Separate apricot mixture in half. Depending on your cooking plans, separate one half into its own halves. Use one for your initial coat/covering, then if you plan to broil the loin, you can use the other to periodically brush the tenderloin as it cooks. I baked mine, so I just dumped it all in a baking dish, stuck the lid on, and slid that thing into the oven. Bake the tenderloin at 350. 30 minutes for about a pound, 45 for 2 pounds, 60 minutes for 2.5 pounds. Or until internal temperature reads 150 degrees. Broiling times may vary- I didn’t broil mine. But if you choose to broil you’ll be glazing frequently anyway, so just take periodic measurements.

Pork glazed with apricot sauce

While the pork baked, I made steamed rice and carrots. I have a rice cooker with a veggie steaming bowl, so I did it all at once. I cannot highly enough recommend getting a food steamer/rice cooker. They work very well, and are much more efficient at reserving nutrients than boiling. Once the rice and veggies are done and plated, coat liberally with the reserved half of your apricot glaze. In hindsight, I should have picked a different colored vegetable for this meal. Everything was too orange!

Carrots glazed with apricot sauce

Prior to the meal, I baked a cake. I used the King Arthur Flour Favorite Fudge Cake recipe, which is available online here.

In the future, I’ll go through some of my own dessert recipes, but I already posted two of those and this one was quick and easy and very tasty. I did make some slight alterations, like adding some salt and vanilla to the icing and using black cocoa in the cake, but otherwise I just followed the same recipe.

Thick fudgey icing and rich chocolate cake. Mmmm.

I’m still a little sick and I keep falling asleep writing this, so I guess that means it’s time to post. Good night, all.

The husband rating:

Pork Tenderloin- 9.1

Chocolate Cake- 7.0

Cranberry Lemon Ginger Bars

January 30, 2010

Cranberry lemon ginger bars

Ingredients

Cookie base:

1 cup whole wheat flour
1 cup unbleached all-purpose flour
1/2 cup oat flour
1 teaspoon baking soda
1/4 teaspoon salt
1 teaspoon ginger
1 teaspoon cinnamon
1/2 teaspoon nutmeg
1/2 teaspoon allspice
1/4 teaspoon cloves
1 cup (2 sticks) butter, softened
3/4 cup sugar
3/4 cup brown sugar
2 eggs
2 teaspoons lemon zest
2 teaspoons vanilla
1 teaspoon lemon extract
1 cup rolled oats
1 cup cranberries, chopped, fresh, frozen or dried

Cream-cheese mixture:

2 8-ounce packages of cream cheese
1/2 cup sugar
1/2 cup cream or milk
1 egg (for a fluffier mixture, separate and beat white before adding)
1 tablespoon flour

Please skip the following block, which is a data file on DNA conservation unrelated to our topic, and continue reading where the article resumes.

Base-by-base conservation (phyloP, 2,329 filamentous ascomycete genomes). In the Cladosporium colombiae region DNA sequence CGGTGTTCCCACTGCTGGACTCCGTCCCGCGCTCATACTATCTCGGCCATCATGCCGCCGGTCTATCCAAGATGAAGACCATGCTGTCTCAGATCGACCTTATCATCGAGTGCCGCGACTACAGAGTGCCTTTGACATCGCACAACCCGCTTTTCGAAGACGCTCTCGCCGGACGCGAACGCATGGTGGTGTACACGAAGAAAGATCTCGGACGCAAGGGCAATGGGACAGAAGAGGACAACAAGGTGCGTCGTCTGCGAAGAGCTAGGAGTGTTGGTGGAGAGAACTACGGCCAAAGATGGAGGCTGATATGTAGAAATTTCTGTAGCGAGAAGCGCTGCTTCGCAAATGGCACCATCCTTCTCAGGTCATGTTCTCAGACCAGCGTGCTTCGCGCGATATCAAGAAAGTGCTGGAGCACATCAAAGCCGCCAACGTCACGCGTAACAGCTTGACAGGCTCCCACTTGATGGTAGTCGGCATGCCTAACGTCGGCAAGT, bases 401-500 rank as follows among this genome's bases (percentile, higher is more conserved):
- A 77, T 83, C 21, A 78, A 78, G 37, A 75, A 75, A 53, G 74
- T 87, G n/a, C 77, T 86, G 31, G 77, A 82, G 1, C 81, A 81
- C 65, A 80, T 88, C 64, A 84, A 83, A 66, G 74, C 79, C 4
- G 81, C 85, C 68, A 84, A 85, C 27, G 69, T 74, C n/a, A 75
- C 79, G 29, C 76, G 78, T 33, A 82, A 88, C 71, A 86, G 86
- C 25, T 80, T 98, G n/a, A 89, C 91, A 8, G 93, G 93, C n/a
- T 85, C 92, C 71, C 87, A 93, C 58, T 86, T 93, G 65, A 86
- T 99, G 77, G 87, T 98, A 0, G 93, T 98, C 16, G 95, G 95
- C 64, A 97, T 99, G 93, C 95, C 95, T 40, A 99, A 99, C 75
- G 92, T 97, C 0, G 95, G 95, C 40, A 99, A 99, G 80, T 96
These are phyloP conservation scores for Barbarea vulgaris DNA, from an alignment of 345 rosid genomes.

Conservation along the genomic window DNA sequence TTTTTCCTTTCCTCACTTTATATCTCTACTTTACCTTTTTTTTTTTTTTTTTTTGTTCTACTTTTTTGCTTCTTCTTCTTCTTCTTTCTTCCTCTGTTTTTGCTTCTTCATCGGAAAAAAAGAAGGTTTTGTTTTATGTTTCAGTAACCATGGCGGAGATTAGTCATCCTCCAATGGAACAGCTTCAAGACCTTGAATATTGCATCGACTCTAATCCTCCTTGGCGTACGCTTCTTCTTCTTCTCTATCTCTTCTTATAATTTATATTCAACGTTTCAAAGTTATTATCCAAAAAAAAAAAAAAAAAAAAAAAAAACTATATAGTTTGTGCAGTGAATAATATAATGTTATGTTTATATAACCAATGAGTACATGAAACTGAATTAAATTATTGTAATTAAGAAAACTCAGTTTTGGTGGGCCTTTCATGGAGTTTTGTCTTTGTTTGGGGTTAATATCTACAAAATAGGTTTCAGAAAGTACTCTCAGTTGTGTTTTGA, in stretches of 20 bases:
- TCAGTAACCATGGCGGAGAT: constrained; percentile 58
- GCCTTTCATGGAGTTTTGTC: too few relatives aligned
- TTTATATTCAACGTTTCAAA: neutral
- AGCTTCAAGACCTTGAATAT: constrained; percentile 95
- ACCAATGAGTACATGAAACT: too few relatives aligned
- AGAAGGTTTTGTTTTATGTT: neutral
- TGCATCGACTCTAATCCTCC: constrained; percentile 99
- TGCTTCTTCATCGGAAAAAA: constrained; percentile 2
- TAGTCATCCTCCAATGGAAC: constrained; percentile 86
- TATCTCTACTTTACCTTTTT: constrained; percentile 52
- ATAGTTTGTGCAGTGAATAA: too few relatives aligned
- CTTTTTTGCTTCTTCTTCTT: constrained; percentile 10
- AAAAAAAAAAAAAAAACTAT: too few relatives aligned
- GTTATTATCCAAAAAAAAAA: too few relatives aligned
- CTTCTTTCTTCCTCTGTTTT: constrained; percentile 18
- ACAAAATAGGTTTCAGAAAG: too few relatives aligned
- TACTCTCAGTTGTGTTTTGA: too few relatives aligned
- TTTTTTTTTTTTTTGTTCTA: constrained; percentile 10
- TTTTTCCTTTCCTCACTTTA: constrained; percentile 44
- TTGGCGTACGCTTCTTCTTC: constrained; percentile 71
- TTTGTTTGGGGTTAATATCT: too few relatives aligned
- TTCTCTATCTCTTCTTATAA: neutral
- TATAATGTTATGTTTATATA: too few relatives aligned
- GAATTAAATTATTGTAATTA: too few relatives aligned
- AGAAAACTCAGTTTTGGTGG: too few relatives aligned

1 teaspoon lemon extract
1 teaspoon lemon zest
1 teaspoon vanilla extract

Topping:

1/2 cup cranberries
2 tablespoons lemon zest
2 tablespoons sugar

Preheat oven to 350 degrees.

Lightly grease a 13x9x2-inch brownie pan or two 10x5x1-inch jelly roll pans. I used butter spray. For easier bar removal, line with parchment paper and add another light coat of spray.

To make the cookie base:

In a medium bowl sift together the flours, baking soda, salt and spices. Set aside.

In a large mixing bowl, cream butter and sugars. Add eggs one at a time, blending after each. Add lemon zest, and vanilla and lemon extracts. Blend well. Add oats and cranberries and mix until just blended. Spread mixture into pan, evening out the top as much as possible.

To make the cream cheese mix:

In another bowl blend cream cheese and sugar until fluffy. Add egg and milk (or cream), mixing after each. (For fluffier texture, separate the egg and beat the white a little before adding it to the mixture). Add flour and mix well. Add lemon zest and both extracts. Blend well. Spread mixture over cookie batter.

To make the topping:

In a small bowl mix cranberries, lemon zest and sugar. Sprinkle mixture over cream cheese.

Bake for 30 to 35 minutes.

Cool and refrigerate cookies after baking. Yields either one large tray with thick bars or two smaller trays with thin bars. If making two trays, you might want to double the cranberry-lemon topping.

Makes 24 to 48 bars.

~***~

The joy of these bars is the combination of flavors. You have the rich, almost gingerbread flavor of the cookie base, studded with cranberries and giving just the hint of tangy lemon. The next layer is like a lemon cheesecake, creamy sweet and citrusy. Then you top it all off with more cranberries and lemon. They make a perfect holiday treat, which is why I submitted them to the holiday cookie contest at my local paper.